The Guardian is Britain’s third most read newspaper after the Daily Telegraph and the Times. As is the case with many newspapers, the sales of its print edition are declining: In January 2009, its daily circulation was 358,844 (a drop of 5.17 percent from January 2008) and by March 2010, its daily circulation had fallen further to 283,063. However, this trend has been offset by the Guardian’s decision to expand the publication of all its material, together with that of its sibling paper, the Observer, online without charge. In January 2010, the Guardian’s website was the most popular of all UK newspaper sites, with some 37 million unique users per month, 12.6 million of whom were British. In 2008, it was runner-up in the “Webby Awards” for the best political blog, and in 2009, the guardian.co.uk site won the “best newspaper” category in those same awards.
Describing itself as “the world’s leading Liberal voice,” the Guardian takes a left-of-center stance. A poll by MORI in April to June 2000 showed that 80 percent of the Guardian’s readers were Labour voters. A 2005 poll by the same organization indicated that 48 percent of Guardian readers voted Labour and 34 percent voted Liberal Democrat. In the same year, Sir Max Hastings was quoted as saying “I write for the Guardian because it is read by the new establishment.” In the 2010 UK elections, the Guardian backed the Liberal Democrat party, which for the first time in its history gained a foothold in British government.
See the full essay here.
Tony Lerman is still Israel-bashing on CiF, and readers may judge for themselves whether he is telling us anything new or interesting. The article reflects his own conflicted and tortured relationship with his Jewishness and Zionism (he used to be a youth leader in a Zionist youth group) when he tells us (yet again) that the “cherished assumptions of Zionism” are being questioned by Jews themselves – nothing new here, Jews are nothing if not critical thinkers – and again he pushes his own agenda for a one state solution to the conflict. There is precious little new there and I do not propose to go further into it.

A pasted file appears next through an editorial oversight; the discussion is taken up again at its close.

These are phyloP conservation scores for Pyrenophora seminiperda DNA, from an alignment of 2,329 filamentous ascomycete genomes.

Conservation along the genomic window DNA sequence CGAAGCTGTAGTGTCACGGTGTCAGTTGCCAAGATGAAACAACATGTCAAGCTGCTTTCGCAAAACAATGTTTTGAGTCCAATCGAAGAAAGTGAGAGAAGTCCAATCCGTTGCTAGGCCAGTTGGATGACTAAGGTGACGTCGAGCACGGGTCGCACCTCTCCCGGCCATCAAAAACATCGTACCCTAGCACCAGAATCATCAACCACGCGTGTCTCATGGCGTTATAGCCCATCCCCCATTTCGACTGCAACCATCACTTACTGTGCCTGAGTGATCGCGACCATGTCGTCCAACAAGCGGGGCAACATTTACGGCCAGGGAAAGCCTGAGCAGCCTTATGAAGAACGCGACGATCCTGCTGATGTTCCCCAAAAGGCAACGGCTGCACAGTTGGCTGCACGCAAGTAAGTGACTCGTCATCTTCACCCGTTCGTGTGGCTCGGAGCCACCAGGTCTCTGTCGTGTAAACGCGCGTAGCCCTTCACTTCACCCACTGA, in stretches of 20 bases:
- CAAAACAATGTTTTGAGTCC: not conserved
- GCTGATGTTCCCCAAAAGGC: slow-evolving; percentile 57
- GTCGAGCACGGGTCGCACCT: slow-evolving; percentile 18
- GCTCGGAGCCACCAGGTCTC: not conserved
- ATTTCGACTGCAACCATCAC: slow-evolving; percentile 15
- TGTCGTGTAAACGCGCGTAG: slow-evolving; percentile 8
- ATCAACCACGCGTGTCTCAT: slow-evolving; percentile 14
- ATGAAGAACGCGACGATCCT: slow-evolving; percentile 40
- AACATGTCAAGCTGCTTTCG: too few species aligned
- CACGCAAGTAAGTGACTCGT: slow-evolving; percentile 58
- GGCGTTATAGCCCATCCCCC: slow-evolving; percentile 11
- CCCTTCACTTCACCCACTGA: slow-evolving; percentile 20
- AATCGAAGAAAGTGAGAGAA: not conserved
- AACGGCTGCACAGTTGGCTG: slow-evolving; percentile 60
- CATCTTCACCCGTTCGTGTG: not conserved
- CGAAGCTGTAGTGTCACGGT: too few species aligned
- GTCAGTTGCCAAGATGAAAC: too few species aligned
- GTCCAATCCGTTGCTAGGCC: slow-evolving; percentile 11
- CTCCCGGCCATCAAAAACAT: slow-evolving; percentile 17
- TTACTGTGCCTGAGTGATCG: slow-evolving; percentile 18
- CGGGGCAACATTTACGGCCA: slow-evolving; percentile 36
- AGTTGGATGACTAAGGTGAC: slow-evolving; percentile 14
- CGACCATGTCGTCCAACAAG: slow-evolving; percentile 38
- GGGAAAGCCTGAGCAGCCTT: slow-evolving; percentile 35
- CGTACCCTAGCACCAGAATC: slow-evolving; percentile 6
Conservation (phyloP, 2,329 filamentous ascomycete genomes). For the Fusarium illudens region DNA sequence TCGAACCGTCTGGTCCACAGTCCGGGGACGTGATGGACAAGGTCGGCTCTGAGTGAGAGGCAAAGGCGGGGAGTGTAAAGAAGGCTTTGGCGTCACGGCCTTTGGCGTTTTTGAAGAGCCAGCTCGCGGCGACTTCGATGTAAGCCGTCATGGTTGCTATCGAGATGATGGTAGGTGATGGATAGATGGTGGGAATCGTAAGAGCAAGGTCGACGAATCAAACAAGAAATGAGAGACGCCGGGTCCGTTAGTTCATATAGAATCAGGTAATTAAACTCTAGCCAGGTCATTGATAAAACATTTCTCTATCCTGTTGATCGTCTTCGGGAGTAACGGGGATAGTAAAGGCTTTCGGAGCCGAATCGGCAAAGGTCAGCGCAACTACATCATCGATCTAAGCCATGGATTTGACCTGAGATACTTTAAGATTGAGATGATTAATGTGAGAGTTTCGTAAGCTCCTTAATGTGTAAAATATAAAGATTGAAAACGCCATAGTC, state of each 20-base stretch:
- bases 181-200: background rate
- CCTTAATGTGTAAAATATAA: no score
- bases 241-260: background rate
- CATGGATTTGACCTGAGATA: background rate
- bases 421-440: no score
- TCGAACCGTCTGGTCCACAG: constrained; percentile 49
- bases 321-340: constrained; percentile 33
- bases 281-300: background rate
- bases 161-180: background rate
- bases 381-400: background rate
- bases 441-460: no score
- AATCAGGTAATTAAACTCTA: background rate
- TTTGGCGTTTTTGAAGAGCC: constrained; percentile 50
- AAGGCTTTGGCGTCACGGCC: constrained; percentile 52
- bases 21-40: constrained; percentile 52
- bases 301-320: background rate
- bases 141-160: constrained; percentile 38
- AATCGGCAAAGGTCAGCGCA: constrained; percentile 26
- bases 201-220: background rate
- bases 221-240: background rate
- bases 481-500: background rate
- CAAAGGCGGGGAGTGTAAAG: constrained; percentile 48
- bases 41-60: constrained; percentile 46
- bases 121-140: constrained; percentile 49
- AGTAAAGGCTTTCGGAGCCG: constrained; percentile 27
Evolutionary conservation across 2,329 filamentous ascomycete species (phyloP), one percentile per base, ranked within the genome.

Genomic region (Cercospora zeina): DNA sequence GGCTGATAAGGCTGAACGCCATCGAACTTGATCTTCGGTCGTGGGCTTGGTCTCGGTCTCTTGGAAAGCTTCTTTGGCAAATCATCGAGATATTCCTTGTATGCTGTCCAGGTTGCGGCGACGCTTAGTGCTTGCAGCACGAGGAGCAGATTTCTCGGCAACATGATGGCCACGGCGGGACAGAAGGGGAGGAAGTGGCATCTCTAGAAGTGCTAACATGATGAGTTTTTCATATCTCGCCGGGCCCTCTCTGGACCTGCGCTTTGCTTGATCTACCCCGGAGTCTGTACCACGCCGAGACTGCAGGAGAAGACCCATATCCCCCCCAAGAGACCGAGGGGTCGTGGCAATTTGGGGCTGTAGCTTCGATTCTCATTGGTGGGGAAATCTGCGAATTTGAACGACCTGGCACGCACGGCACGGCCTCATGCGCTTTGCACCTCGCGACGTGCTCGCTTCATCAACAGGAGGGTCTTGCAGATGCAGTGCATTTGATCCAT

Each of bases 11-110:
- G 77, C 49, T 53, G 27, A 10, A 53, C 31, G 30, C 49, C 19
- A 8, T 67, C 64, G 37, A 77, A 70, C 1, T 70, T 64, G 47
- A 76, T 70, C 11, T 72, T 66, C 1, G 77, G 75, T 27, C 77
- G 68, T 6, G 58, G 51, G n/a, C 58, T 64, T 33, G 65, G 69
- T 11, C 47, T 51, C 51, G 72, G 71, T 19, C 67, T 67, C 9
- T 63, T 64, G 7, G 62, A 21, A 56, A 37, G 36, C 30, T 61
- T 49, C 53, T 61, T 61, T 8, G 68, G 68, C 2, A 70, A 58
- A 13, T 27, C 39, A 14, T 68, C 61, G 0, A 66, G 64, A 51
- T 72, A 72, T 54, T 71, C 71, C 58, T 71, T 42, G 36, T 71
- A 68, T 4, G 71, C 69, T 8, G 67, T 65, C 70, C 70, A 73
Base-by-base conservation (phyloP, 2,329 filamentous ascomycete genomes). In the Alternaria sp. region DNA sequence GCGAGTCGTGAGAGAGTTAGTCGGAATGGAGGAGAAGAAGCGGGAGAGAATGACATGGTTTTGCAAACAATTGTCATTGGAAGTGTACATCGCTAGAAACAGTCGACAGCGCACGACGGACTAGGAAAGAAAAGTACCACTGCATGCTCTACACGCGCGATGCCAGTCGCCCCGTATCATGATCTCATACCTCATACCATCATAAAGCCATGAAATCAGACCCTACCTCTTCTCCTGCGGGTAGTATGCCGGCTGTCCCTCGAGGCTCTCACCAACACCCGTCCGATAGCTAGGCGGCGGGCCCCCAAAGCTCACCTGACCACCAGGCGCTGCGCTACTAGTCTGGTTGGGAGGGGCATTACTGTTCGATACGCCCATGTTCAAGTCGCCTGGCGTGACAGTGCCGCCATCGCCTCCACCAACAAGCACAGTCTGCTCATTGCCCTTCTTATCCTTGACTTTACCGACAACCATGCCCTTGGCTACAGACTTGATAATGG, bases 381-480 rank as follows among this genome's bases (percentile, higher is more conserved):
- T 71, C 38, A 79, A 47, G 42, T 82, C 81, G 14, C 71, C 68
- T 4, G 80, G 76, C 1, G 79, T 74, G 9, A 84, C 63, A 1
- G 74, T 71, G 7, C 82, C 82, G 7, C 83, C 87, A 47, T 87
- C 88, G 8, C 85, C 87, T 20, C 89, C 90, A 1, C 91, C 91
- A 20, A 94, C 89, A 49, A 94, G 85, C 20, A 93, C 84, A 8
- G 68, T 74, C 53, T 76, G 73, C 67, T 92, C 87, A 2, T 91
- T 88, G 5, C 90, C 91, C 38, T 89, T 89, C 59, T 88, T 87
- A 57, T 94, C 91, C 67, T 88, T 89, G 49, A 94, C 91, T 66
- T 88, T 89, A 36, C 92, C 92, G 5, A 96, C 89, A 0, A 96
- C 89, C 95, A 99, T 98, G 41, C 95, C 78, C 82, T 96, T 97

The whole thread is, however, a prime example of the sort of confusion brought about when a moderator/staff member is allowed to comment freely and give opinions on the thread. As I have argued elsewhere on this blog, this, from a person whose agenda is plain and who is more powerful than the commenters whose contributions he can easily get removed, is neither professional nor ethical. Lerman seems unable or unwilling to defend himself, so Matt Seaton has once again taken upon himself the mantle of his rescuer. The result is highly educative about the “group mind” of CiF and is painful and hilarious by turns. It seems that Seaton still has not learned to stop digging when he is in a hole.
There seem to be two parallel themes in this thread – one being the deletion of MarkGardner1’s post (Mark Gardner is Director of Communications at the Community Security Trust): His post, which follows, was deleted but subsequently reinstated following an appeal to the moderators by Seaton:
Seaton’s comment about Mark Gardner’s post follows. I would imagine that the moderators were wobbled by Mark Gardner’s notion that people should make up their own minds. Note also that Seaton says that the moderators “have exercised some latitude” presumably about what is or is not off-topic It would appear so, otherwise most of Seaton’s subsequent comments to the following might have been deleted too: